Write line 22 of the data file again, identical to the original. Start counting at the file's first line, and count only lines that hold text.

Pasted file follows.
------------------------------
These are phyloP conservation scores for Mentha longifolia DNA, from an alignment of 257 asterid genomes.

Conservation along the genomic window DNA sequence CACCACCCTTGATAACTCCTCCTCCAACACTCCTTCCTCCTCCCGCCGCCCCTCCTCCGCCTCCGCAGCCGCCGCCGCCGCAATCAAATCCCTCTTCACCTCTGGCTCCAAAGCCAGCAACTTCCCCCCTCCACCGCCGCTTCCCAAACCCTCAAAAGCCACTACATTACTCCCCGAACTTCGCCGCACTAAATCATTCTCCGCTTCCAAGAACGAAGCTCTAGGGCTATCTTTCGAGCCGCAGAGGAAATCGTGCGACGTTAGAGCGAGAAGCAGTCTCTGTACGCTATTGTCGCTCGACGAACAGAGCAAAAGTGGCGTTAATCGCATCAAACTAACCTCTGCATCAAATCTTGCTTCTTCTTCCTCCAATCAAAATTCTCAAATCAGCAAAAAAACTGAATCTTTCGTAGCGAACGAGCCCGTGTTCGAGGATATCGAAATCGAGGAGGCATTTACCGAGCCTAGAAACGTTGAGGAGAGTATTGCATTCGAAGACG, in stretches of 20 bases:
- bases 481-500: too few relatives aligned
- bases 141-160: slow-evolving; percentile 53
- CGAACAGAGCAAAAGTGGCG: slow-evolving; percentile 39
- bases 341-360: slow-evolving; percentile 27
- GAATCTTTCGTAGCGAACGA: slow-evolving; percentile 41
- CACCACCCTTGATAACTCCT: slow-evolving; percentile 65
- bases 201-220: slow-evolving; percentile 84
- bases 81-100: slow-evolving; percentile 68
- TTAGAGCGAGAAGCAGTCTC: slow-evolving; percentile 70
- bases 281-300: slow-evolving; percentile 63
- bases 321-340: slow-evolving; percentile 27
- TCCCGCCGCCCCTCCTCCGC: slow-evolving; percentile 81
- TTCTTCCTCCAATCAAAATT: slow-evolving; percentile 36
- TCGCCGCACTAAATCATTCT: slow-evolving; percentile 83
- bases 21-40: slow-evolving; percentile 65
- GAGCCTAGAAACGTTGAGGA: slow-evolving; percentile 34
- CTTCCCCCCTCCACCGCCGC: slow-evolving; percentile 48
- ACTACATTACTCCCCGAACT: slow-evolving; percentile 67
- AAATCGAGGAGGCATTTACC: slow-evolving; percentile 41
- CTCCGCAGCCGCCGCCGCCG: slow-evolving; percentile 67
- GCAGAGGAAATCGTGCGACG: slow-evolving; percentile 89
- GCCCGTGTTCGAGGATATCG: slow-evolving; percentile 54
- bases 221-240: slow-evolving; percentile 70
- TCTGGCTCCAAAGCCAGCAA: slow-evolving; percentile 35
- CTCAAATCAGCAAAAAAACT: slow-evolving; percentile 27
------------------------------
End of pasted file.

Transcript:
- CTCCGCAGCCGCCGCCGCCG: slow-evolving; percentile 67